The steps in the Green Card process differ based on the type of Green Card. However, here is the general application process that most applicants undergo:
Someone must file an immigrant petition on your behalf (often referred to as sponsoring or petitioning for you). In some cases, you may be eligible to file for yourself.
After U.S. Citizen and Immigration Services (USCIS) approves the immigrant petition, and there is a visa available in your category, you file either a Green Card application with USCIS or a visa application with the U.S. Department of State.
You go to a biometrics appointment to provide fingerprints, photos, and a signature.
You go to an interview.
You receive a decision on your application.
Green cards can be acquired through family sponsorship, employer sponsorship, investment-based criteria, lottery, and refugee status. Any foreign national who desires to become a lawful, permanent resident of the United States must go through the Green Card process. The green card lottery takes place each year. The Diversity Immigrant Visa Program gives away up to 50,000 green cards annually. Only people from certain countries are eligible, though. The government tends to target countries with poor immigration rates.The Green Card process is long and can be intimidating for some. That is why having someone who is an expert in Green Card Law can be extremely beneficial.
Green Card Eligibility
Determining eligibility is the first step in the Green Card process. In order to determine eligibility, the USCIS has outlined a multitude of eligibility categories that are used to determine eligibility and priority level.
Filing an Immigrant Petition
An applicant or sponsor files form I-130 for a family-based Green Card or form I-140 for a business-based Green Card. Form I-485 is also needed for those who are already in the United States. The government calls this process an immigrant petition. These forms have been digitized in recent years to make the process easier and more accessible to applicants.An approved application heads to the National Visa Center. The system gives the applicant an immigrant visa number. Someone already living in the United States is finished at this point. With the immigrant visa number in hand, they’re considered a permanent resident.An applicant from outside the United States has an additional step. They must apply for an immigrant visa at the American consulate or embassy in their resident country. Once they have it, they can move to the United States as a permanent resident.The Green Card application process is slow. Applicants may wait months to receive a Green Card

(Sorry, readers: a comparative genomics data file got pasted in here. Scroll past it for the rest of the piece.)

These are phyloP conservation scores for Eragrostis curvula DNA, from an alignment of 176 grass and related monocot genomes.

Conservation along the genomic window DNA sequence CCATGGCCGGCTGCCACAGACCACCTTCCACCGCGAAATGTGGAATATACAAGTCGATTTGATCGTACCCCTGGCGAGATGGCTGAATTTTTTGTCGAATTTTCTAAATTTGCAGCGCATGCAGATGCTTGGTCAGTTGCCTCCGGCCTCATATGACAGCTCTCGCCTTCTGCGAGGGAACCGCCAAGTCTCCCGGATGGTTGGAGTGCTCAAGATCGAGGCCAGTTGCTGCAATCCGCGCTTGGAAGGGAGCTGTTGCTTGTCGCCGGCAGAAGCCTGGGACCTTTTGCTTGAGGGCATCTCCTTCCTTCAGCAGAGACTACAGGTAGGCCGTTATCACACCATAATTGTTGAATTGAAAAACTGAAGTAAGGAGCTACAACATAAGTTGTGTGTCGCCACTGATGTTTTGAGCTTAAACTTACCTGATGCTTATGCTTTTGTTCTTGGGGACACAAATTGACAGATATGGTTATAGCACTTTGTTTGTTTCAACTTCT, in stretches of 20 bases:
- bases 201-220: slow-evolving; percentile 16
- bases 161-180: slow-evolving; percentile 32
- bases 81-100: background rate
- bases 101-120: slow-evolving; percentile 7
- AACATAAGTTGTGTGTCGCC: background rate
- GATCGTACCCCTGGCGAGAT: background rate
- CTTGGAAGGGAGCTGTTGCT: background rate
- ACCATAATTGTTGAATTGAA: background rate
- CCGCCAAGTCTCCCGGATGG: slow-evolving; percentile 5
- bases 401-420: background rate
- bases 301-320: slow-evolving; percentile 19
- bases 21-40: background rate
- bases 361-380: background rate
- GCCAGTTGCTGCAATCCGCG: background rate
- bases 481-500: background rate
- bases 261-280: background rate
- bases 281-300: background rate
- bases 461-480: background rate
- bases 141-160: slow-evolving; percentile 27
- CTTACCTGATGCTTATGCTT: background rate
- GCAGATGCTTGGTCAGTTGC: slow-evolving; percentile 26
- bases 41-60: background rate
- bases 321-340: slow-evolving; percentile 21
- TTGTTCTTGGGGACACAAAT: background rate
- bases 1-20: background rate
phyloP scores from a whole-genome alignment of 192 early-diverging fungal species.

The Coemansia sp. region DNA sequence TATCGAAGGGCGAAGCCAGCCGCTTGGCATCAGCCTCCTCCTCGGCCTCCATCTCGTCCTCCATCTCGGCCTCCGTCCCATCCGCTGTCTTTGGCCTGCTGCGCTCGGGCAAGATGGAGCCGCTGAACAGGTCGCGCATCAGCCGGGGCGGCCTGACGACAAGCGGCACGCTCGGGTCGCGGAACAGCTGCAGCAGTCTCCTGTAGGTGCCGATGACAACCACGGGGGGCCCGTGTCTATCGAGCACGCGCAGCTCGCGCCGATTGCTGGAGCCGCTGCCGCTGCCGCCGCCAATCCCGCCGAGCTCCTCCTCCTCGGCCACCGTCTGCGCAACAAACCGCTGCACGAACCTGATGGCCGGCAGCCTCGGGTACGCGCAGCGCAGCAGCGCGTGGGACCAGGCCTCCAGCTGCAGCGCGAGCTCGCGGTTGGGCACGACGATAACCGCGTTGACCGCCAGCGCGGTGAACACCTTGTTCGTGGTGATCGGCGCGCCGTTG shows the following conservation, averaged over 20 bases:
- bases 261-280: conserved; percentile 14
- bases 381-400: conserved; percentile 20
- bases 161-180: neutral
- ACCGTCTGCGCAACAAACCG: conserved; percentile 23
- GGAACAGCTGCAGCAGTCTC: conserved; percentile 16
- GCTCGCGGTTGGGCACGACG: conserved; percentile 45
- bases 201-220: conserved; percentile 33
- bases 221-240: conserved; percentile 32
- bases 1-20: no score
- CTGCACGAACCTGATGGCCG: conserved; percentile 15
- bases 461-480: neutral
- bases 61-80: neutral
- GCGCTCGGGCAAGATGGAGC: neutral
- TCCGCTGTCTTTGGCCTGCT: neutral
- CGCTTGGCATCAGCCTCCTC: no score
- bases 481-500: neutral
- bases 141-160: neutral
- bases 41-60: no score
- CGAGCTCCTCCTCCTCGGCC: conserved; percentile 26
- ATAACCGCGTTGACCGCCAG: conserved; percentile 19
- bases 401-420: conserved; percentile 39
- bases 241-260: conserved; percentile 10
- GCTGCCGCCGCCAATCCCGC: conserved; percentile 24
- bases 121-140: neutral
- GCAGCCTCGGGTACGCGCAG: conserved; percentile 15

After filing an application, petition, or request, the USCIS schedules a biometric services appointment and interview at a local Application Support Center (ASC) if they require fingerprints, photograph, and/or signature. An appointment notice (Form I-797C, Notice of Action) will include the date, time, and location for the ASC appointment.The biometrics provided during your ASC appointment allow USCIS to confirm identities and run necessary background and security checks.The interview portion of this appointment is to prevent fraudulent marriages from resulting in obtaining a Green Card. If a spouse is sponsoring the Green Card process, the interview is utilized to provide validity to the marriage and sponsorship.
The Green Card application process can be slow. Applicants may wait months for a decision on their Green Card application. It is important to continue to follow up if you do not hear back about your application, and to stay up to date on the changes in the laws regarding Green Cards and Permanent Residency in the United States.Having an Immigration Lawyer like Neelam Bhardwaj, who is up to date on the law and the process of obtaining and renewing Green Cards, can give anyone who is petitioning for permanent residency the peace of mind they need.
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